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While Rees said he hopes real extraterrestrials will be detected within the next 40 years, he's completely and "utterly unconvinced" that any ETs have been visiting Earth.
"I think most astronomers would dismiss these," Rees said. "I dismiss them because if aliens had made the great effort to traverse interstellar distances to come here, they wouldn't just meet a few well-known cranks, make a few circles in corn fields and go away again."
Another astronomer, James McGaha, said he agrees with Rees' contention that UFO reports should be dismissed.
"I totally agree with that. Rees is making what I call an elegant argument," McGaha, a retired Air Force pilot and director of the Grasslands Observatory in Tucson, Ariz., told HuffPost.
McGaha gives no credence to any of the tens of thousands of UFO sightings or encounters that reliable people have reported.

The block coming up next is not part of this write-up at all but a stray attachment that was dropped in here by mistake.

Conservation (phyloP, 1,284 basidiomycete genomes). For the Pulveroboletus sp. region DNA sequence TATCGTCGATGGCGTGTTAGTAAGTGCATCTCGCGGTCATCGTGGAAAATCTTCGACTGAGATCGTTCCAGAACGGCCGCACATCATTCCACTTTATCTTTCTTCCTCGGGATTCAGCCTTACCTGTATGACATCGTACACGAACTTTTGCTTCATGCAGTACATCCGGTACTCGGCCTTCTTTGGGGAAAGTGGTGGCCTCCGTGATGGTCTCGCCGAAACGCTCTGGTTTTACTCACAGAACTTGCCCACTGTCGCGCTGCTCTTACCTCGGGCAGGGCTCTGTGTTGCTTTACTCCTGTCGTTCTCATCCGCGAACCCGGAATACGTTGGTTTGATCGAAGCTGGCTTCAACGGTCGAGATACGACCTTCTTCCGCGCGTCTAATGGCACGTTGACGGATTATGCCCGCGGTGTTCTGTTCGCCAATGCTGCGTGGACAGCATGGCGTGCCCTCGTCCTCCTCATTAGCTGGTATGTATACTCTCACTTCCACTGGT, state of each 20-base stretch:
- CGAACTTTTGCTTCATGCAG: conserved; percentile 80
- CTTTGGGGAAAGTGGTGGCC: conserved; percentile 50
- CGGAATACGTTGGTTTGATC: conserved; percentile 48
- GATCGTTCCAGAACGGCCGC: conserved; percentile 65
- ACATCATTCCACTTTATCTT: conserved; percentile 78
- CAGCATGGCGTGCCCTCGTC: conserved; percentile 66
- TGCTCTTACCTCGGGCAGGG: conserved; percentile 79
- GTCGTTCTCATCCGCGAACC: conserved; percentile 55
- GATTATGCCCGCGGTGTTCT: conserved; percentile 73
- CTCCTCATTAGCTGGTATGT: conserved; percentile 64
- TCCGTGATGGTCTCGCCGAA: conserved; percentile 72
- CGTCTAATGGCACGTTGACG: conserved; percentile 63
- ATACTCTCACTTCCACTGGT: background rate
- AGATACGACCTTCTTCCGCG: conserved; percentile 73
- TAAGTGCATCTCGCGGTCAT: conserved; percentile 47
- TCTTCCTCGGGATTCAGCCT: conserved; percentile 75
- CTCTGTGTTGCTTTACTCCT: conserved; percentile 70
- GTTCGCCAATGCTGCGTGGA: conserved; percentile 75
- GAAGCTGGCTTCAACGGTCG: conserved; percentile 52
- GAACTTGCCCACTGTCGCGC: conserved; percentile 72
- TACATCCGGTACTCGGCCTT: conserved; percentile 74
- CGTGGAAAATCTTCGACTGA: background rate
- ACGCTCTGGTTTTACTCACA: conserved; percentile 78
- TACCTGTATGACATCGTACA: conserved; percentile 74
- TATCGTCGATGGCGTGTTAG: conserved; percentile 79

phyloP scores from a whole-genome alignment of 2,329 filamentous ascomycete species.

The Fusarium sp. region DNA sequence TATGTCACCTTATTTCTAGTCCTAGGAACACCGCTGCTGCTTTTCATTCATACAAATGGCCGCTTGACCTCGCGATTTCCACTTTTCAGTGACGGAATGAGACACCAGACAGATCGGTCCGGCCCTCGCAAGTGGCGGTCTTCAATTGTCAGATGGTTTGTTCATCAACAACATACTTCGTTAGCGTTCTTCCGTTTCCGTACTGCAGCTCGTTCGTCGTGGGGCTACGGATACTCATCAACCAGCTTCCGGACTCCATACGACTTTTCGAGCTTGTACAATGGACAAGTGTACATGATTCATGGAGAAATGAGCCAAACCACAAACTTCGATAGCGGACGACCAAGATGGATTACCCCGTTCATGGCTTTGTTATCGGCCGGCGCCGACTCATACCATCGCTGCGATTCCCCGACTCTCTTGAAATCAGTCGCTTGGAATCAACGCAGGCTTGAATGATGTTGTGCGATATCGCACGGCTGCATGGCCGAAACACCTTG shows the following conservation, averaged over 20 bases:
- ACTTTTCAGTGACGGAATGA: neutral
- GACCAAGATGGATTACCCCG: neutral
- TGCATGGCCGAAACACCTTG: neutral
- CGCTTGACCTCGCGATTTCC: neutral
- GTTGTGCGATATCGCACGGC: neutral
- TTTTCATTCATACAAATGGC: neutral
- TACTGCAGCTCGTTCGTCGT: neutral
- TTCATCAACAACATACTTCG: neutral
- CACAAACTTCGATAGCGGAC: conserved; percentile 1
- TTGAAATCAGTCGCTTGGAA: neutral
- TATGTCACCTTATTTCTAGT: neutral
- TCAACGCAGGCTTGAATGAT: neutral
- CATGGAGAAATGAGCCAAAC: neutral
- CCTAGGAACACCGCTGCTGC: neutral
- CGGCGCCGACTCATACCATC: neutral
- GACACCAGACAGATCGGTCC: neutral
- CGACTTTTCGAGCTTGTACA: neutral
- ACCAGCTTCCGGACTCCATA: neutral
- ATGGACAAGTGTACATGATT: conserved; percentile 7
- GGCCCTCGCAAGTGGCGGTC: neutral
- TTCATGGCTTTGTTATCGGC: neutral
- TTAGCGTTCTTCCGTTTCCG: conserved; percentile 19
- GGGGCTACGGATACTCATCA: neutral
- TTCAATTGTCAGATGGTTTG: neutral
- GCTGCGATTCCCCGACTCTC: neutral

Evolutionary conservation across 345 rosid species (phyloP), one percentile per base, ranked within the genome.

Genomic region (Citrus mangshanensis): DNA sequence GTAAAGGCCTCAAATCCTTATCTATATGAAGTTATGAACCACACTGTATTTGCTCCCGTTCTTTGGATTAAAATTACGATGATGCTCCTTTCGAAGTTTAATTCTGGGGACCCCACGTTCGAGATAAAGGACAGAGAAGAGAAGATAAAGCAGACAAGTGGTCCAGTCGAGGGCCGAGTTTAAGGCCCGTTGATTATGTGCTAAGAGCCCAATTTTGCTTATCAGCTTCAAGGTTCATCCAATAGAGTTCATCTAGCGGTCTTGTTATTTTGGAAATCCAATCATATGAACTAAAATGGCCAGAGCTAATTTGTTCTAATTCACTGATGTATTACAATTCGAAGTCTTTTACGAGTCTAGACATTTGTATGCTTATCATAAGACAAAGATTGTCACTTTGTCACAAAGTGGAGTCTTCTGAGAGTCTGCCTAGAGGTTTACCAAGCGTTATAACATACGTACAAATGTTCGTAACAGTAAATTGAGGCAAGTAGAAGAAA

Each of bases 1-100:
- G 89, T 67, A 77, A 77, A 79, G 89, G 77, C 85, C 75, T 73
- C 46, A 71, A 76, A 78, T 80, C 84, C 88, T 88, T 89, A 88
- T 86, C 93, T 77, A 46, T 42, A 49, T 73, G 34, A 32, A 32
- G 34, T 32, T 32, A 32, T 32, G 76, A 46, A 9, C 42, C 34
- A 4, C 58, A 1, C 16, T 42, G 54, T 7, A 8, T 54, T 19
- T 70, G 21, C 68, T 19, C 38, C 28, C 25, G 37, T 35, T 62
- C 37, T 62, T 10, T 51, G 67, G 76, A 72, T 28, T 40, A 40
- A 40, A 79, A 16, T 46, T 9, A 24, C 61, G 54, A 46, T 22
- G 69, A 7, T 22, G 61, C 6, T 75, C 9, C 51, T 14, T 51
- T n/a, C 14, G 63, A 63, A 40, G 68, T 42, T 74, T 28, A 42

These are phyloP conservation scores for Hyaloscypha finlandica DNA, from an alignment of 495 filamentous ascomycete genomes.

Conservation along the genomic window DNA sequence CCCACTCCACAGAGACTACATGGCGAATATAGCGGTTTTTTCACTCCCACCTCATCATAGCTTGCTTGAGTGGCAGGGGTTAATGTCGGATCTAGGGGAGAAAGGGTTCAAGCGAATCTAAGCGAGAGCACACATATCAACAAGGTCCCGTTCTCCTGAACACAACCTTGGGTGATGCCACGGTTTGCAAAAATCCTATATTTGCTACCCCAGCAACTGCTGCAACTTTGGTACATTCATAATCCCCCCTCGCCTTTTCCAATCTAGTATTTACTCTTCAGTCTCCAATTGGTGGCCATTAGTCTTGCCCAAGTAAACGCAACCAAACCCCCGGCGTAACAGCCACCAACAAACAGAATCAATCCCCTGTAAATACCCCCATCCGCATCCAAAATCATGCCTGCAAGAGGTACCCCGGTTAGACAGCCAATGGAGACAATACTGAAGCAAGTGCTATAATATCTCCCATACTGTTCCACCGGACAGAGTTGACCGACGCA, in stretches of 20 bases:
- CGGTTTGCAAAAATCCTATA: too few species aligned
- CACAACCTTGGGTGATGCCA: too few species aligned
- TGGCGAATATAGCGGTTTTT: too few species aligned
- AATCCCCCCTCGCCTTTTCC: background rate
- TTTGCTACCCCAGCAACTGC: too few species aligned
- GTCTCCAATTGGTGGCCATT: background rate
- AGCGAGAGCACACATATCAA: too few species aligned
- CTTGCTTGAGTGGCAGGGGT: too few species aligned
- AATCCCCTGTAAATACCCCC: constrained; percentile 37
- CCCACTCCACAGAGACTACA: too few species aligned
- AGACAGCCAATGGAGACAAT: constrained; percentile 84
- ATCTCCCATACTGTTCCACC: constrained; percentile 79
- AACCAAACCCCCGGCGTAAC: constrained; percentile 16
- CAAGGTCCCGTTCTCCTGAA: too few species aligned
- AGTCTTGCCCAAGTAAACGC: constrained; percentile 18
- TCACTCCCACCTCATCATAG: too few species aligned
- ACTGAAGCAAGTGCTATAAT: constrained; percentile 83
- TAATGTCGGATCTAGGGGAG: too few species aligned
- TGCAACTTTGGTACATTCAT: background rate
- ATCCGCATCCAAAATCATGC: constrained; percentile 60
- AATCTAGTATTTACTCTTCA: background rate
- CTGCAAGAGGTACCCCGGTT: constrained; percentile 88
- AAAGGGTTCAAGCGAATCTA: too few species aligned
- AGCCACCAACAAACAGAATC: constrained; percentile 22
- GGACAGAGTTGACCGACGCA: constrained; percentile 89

"I don't think there's a single observation or report that I'm aware of that indicates an alien spacecraft -- not one," he said. "And I've looked at all of the important cases.
Sure, common sense eventually prevails but I believe it is disingenuous and irresponsible for them to take such a biased stance without absolute proof.
Originally posted by Rubicant13
Color me a kook then. I saw one in 1998 here in Pennsylvania.
Since we don't really know what the small percentage of unknowns are, however, all we can do is keep looking, and perhaps even attempt new tests for measuring the phenomena.
Originally posted by Jaellma
5) Can man-made objects fly silently at radar-confirmed 100,000 mph + and make 50g+ right-angle turns in our atmosphere? Some go from start to these ridiculous speeds in mere seconds minus the hypersonic boom.